The really scary thing is how FourSquare could become a much better Yelp than Yelp. Or will know more about me than even Facebook. Think about what the stores and places you go says about you! Think about the advertising Starbucks could do with you if it knows you go into a competitor for coffee every morning at about 8 a.m.!

I see all sorts of things that can come out of this little “lame” game. Twitter better watch out. I give Foursquare 400 more days before it is on Oprah.

How about you?

About Robert Scoble

As Startup Liaison for Rackspace, the Open Cloud Computing Company, I travel the world with Rocky Barbanica looking for what's happening on the bleeding edge of technology and report that here.

94 thoughts on “Foursquare: will it be bigger than Twitter?

  1. Some interesting comments on the “Why I quit Foursquare” story, here's what I think:
    - Re: Foursquare is about showing off…”and that's not why I go to new places” – well no, presumably Foursquare is more a *result* of your social activity, not the primary motivator of it.
    - Re “I don’t want to make friends through competition” – I haven't actually seen Foursquare as a way to make friends – yet. Currently it's true, the only way to really “meet” someone via Foursquare you don't already know is via mayor oustings, and I agree that's not the best icebreaker. But they just added a feature to see who else is checked in, this and more features like it will be the start of the true social discovery part of Foursquare, not just the current “see and compete with my friends” aspect.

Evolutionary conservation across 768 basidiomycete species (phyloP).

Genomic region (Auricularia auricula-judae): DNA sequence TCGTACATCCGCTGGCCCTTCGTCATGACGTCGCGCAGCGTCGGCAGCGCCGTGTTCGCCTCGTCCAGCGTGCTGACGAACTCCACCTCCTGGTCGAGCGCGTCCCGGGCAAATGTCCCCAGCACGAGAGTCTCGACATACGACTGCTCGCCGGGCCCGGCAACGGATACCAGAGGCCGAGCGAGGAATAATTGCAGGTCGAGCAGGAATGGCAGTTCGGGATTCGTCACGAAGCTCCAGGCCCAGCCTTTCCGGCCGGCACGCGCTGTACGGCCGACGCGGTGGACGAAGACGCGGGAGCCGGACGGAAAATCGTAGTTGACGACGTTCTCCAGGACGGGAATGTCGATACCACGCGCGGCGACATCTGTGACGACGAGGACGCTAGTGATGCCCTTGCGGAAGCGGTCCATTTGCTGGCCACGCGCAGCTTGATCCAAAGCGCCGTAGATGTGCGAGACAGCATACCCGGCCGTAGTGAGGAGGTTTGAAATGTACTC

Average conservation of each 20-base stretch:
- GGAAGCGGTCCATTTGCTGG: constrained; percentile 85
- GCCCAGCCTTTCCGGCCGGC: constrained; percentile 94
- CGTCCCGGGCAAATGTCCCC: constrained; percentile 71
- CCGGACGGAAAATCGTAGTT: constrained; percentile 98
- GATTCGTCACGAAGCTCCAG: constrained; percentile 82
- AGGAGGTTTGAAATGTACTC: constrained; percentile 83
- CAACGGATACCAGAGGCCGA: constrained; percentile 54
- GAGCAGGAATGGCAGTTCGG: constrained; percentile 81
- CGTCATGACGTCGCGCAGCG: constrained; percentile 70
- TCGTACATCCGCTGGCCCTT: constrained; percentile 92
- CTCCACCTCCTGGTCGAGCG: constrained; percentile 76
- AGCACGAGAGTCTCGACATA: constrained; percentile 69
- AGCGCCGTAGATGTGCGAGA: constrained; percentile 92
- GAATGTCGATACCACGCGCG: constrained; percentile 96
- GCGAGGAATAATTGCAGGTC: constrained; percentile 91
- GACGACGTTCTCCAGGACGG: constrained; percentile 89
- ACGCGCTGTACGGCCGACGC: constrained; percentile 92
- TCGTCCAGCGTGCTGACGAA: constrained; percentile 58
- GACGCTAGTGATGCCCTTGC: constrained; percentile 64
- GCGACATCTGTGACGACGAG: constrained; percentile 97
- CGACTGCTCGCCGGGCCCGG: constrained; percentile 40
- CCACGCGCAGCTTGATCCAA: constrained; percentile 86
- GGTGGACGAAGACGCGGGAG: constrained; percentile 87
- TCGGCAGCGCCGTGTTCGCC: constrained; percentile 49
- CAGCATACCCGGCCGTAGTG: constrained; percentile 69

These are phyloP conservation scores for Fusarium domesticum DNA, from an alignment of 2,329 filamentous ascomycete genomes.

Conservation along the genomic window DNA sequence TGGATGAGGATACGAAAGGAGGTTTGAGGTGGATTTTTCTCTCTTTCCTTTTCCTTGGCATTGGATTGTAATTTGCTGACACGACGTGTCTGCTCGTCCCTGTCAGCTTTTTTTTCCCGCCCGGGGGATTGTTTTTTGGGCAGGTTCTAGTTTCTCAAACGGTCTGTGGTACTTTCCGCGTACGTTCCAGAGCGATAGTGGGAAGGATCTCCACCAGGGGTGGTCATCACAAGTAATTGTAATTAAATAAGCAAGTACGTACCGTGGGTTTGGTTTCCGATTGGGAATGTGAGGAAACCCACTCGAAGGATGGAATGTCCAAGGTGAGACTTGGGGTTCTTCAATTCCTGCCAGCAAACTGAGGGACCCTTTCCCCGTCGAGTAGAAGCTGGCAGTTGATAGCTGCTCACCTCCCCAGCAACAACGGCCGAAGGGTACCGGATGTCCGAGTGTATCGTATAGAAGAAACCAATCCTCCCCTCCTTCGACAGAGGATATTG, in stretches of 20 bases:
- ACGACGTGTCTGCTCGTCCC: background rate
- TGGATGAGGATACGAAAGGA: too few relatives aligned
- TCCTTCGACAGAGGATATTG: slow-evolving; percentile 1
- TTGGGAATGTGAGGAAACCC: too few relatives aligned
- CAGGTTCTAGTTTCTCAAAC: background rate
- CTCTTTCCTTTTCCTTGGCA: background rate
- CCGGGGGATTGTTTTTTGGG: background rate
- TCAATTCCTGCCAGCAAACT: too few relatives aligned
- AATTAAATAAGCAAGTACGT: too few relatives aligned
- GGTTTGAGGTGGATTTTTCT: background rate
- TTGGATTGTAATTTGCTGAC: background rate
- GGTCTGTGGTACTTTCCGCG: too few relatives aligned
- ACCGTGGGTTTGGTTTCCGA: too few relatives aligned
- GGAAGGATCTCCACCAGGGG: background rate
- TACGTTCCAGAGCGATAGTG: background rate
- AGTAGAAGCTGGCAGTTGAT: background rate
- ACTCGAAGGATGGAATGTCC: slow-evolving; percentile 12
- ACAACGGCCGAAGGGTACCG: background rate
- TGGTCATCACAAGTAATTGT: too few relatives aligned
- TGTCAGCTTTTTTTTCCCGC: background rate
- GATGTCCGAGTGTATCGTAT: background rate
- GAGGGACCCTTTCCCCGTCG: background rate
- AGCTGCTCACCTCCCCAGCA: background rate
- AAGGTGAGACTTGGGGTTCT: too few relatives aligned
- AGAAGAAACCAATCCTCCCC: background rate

2. Some interesting comments on the “Why I quit Foursquare” story, here's what I think:
    - Re: Foursquare is about showing off…”and that's not why I go to new places” – well no, presumably Foursquare is more a *result* of your social activity, not the primary motivator of it.
    - Re “I don’t want to make friends through competition” – I haven't actually seen Foursquare as a way to make friends – yet. Currently it's true, the only way to really “meet” someone via Foursquare you don't already know is via mayor oustings, and I agree that's not the best icebreaker. But they just added a feature to see who else is checked in, this and more features like it will be the start of the true social discovery part of Foursquare, not just the current “see and compete with my friends” aspect.